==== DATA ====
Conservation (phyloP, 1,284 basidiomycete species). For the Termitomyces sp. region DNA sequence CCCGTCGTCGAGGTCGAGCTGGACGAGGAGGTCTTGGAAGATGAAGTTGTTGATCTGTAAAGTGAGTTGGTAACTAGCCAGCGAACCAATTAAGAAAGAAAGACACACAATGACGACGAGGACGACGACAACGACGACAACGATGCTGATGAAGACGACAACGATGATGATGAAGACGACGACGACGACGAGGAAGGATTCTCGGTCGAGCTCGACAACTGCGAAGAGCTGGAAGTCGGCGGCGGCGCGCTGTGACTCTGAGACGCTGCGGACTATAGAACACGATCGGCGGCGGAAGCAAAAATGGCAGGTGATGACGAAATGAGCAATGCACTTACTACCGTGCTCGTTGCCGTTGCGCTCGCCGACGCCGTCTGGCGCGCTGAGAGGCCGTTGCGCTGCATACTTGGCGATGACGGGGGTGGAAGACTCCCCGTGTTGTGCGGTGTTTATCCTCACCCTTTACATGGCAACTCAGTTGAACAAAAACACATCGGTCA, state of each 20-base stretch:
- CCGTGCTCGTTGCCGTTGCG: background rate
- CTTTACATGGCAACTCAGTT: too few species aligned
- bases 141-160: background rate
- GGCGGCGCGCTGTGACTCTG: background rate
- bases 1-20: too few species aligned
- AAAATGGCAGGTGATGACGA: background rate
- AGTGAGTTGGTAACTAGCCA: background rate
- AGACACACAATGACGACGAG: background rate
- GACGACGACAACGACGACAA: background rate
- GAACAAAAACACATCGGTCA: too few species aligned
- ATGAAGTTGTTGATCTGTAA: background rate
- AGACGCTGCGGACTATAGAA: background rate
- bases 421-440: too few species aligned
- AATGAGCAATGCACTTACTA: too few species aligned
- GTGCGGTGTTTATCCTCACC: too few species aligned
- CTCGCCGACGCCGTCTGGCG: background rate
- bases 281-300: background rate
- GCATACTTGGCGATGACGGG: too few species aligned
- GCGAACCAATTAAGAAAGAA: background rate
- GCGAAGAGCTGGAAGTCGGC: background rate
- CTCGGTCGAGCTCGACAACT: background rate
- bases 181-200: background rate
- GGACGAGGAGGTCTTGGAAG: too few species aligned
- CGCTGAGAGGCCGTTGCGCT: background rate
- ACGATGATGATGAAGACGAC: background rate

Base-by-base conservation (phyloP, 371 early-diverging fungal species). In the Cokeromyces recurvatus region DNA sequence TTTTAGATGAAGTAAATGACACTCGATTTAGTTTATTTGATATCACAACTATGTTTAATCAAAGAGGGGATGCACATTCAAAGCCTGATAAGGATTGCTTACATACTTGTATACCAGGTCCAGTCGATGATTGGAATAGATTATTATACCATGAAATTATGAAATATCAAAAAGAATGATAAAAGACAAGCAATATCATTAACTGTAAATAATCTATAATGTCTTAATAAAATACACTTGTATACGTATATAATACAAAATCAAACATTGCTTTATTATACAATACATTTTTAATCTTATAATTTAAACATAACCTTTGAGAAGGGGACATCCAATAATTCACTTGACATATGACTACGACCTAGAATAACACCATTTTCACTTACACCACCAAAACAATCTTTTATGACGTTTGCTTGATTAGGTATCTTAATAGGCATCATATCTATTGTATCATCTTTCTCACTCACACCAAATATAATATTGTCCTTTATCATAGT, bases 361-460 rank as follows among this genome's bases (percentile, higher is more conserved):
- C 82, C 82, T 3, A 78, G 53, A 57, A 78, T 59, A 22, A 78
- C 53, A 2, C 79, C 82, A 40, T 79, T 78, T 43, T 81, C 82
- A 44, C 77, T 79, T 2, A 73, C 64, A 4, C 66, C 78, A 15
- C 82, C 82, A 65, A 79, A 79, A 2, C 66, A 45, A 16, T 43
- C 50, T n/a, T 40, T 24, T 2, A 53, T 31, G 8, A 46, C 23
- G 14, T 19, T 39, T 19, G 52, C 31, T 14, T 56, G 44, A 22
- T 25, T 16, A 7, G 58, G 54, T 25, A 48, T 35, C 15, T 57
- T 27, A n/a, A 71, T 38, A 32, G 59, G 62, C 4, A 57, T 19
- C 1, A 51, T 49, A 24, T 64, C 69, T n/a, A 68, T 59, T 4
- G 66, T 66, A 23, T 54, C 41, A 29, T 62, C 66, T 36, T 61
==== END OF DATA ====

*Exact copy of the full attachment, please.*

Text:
Conservation (phyloP, 1,284 basidiomycete species). For the Termitomyces sp. region DNA sequence CCCGTCGTCGAGGTCGAGCTGGACGAGGAGGTCTTGGAAGATGAAGTTGTTGATCTGTAAAGTGAGTTGGTAACTAGCCAGCGAACCAATTAAGAAAGAAAGACACACAATGACGACGAGGACGACGACAACGACGACAACGATGCTGATGAAGACGACAACGATGATGATGAAGACGACGACGACGACGAGGAAGGATTCTCGGTCGAGCTCGACAACTGCGAAGAGCTGGAAGTCGGCGGCGGCGCGCTGTGACTCTGAGACGCTGCGGACTATAGAACACGATCGGCGGCGGAAGCAAAAATGGCAGGTGATGACGAAATGAGCAATGCACTTACTACCGTGCTCGTTGCCGTTGCGCTCGCCGACGCCGTCTGGCGCGCTGAGAGGCCGTTGCGCTGCATACTTGGCGATGACGGGGGTGGAAGACTCCCCGTGTTGTGCGGTGTTTATCCTCACCCTTTACATGGCAACTCAGTTGAACAAAAACACATCGGTCA, state of each 20-base stretch:
- CCGTGCTCGTTGCCGTTGCG: background rate
- CTTTACATGGCAACTCAGTT: too few species aligned
- bases 141-160: background rate
- GGCGGCGCGCTGTGACTCTG: background rate
- bases 1-20: too few species aligned
- AAAATGGCAGGTGATGACGA: background rate
- AGTGAGTTGGTAACTAGCCA: background rate
- AGACACACAATGACGACGAG: background rate
- GACGACGACAACGACGACAA: background rate
- GAACAAAAACACATCGGTCA: too few species aligned
- ATGAAGTTGTTGATCTGTAA: background rate
- AGACGCTGCGGACTATAGAA: background rate
- bases 421-440: too few species aligned
- AATGAGCAATGCACTTACTA: too few species aligned
- GTGCGGTGTTTATCCTCACC: too few species aligned
- CTCGCCGACGCCGTCTGGCG: background rate
- bases 281-300: background rate
- GCATACTTGGCGATGACGGG: too few species aligned
- GCGAACCAATTAAGAAAGAA: background rate
- GCGAAGAGCTGGAAGTCGGC: background rate
- CTCGGTCGAGCTCGACAACT: background rate
- bases 181-200: background rate
- GGACGAGGAGGTCTTGGAAG: too few species aligned
- CGCTGAGAGGCCGTTGCGCT: background rate
- ACGATGATGATGAAGACGAC: background rate

Base-by-base conservation (phyloP, 371 early-diverging fungal species). In the Cokeromyces recurvatus region DNA sequence TTTTAGATGAAGTAAATGACACTCGATTTAGTTTATTTGATATCACAACTATGTTTAATCAAAGAGGGGATGCACATTCAAAGCCTGATAAGGATTGCTTACATACTTGTATACCAGGTCCAGTCGATGATTGGAATAGATTATTATACCATGAAATTATGAAATATCAAAAAGAATGATAAAAGACAAGCAATATCATTAACTGTAAATAATCTATAATGTCTTAATAAAATACACTTGTATACGTATATAATACAAAATCAAACATTGCTTTATTATACAATACATTTTTAATCTTATAATTTAAACATAACCTTTGAGAAGGGGACATCCAATAATTCACTTGACATATGACTACGACCTAGAATAACACCATTTTCACTTACACCACCAAAACAATCTTTTATGACGTTTGCTTGATTAGGTATCTTAATAGGCATCATATCTATTGTATCATCTTTCTCACTCACACCAAATATAATATTGTCCTTTATCATAGT, bases 361-460 rank as follows among this genome's bases (percentile, higher is more conserved):
- C 82, C 82, T 3, A 78, G 53, A 57, A 78, T 59, A 22, A 78
- C 53, A 2, C 79, C 82, A 40, T 79, T 78, T 43, T 81, C 82
- A 44, C 77, T 79, T 2, A 73, C 64, A 4, C 66, C 78, A 15
- C 82, C 82, A 65, A 79, A 79, A 2, C 66, A 45, A 16, T 43
- C 50, T n/a, T 40, T 24, T 2, A 53, T 31, G 8, A 46, C 23
- G 14, T 19, T 39, T 19, G 52, C 31, T 14, T 56, G 44, A 22
- T 25, T 16, A 7, G 58, G 54, T 25, A 48, T 35, C 15, T 57
- T 27, A n/a, A 71, T 38, A 32, G 59, G 62, C 4, A 57, T 19
- C 1, A 51, T 49, A 24, T 64, C 69, T n/a, A 68, T 59, T 4
- G 66, T 66, A 23, T 54, C 41, A 29, T 62, C 66, T 36, T 61